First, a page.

Early the following morning, while preparing to go back to the hospital, I heard the happiest news: Kara’s platelet had gone up to 90. Imagine that! We were just batting for 80, but we were given 90! How could God be so good to us, huh? But He really is and so with a very happy heart, I immediately went to Asian Hospital. Needless to say, we were given the go signal to go home and after a short while settling the bill (Hmmmm…cost us P120K) we were on our way home.
But the story doesn’t end there.
This morning, Kara had another blood test at my brother-in-law’s clinic and the great thing is, her platelet count has gone up to 296. Wow. I was so overwhelmed, and I felt truly blessed. God is just so good! And He loves Kara so much, doesn’t he?
So here I am back in the office, recounting what had been a few of my darkest days. It was a very long, scary, and at times, painful journey for all of us. There were a lot of uncertainties, but what was certain, was the love we felt from our family and friends (some of them even live quite far from us). It really touched me to know that even those I have yet to meet (dear blogging friends) took the time to pray for us. I also feel blessed to have had exceptional doctors taking care of Kara. (If you want a really nice pediatrician for your kids, I recommend Dr. Abi Suntay who holds clinic at Asian Hospital and Tokyo Healthlink in Alabang) We also had two favorite nurses and even the maintenance personnel (Beverly and Ronald) were really nice. I am planning to write a letter of commendation for all the wonderful people who took good care of us, and especially Kara, but I just had to write this first, lest I forget.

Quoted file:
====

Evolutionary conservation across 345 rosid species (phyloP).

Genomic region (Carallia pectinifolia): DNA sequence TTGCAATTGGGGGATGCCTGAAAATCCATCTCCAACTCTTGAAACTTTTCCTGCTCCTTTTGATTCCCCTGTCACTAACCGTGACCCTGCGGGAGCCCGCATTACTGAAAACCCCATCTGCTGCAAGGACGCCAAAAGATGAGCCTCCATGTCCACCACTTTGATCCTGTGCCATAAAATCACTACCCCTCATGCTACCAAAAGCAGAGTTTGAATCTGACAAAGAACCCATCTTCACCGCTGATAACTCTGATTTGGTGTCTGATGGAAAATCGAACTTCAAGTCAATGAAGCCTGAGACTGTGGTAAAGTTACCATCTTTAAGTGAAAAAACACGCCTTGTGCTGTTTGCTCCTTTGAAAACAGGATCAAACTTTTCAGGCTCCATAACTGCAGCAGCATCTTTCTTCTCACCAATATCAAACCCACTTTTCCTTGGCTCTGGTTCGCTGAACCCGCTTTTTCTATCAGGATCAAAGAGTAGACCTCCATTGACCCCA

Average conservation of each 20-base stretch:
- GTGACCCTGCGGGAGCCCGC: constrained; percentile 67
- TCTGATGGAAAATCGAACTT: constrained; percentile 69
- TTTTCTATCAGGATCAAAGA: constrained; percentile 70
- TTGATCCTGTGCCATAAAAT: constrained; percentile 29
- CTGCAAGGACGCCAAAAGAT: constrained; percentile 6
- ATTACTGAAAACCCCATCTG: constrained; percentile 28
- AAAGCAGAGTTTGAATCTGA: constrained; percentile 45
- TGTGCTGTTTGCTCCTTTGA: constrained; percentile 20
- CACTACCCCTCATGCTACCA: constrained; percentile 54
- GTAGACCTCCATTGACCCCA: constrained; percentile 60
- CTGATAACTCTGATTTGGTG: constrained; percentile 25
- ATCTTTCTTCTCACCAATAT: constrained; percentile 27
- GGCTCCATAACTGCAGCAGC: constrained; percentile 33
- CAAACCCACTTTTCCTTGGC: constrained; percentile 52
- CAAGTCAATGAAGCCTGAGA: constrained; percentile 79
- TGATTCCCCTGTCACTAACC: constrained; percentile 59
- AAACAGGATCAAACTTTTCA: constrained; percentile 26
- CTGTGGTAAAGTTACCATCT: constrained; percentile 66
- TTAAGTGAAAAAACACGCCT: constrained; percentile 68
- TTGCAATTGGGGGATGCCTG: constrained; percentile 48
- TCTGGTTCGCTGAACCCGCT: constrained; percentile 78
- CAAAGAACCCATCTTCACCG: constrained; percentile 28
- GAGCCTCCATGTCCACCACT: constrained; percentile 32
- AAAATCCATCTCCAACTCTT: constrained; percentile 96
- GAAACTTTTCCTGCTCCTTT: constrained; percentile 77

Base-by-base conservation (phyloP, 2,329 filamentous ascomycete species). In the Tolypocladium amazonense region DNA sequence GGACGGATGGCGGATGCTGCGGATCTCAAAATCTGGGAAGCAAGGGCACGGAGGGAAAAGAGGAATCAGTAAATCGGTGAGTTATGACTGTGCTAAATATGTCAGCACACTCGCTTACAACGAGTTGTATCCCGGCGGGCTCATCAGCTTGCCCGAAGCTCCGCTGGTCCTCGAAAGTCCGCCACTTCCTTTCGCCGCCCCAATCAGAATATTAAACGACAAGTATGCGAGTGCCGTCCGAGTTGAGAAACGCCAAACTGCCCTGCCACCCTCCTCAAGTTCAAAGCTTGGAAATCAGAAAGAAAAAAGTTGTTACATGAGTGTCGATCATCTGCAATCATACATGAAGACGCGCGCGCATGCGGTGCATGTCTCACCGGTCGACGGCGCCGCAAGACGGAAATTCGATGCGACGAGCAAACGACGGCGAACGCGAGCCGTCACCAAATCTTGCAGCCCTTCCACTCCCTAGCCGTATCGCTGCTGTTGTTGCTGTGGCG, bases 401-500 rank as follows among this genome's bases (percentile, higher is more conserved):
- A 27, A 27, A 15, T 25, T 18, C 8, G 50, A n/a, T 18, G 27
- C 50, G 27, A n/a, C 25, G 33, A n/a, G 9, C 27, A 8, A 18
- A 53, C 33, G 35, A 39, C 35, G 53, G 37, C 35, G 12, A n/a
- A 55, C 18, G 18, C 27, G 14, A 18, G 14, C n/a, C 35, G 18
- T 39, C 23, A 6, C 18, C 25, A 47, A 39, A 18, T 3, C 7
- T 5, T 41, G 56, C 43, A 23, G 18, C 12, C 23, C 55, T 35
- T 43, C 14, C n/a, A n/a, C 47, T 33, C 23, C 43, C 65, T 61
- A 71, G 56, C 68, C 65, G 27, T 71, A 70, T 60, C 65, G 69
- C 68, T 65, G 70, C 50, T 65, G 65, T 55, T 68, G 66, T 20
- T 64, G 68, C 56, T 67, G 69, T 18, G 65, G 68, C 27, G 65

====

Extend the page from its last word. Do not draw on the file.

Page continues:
I do not know if I should be thankful this happened. For sure, it was not a happy thing. But this incident made us realize that only God could tide us over any difficult phase in our lives. Sometimes I still ask what I did to deserve His mercy, but He is, after all, All-Knowing, powerful and loving. Who am I to question that?
And oh, Kara also had very good reasons to get well soon. When we came home yesterday, a brand new touch phone was waiting for her from my mom. And my papa (her grandpa) already promised a new digital camera. So yeah, she should really be well by now.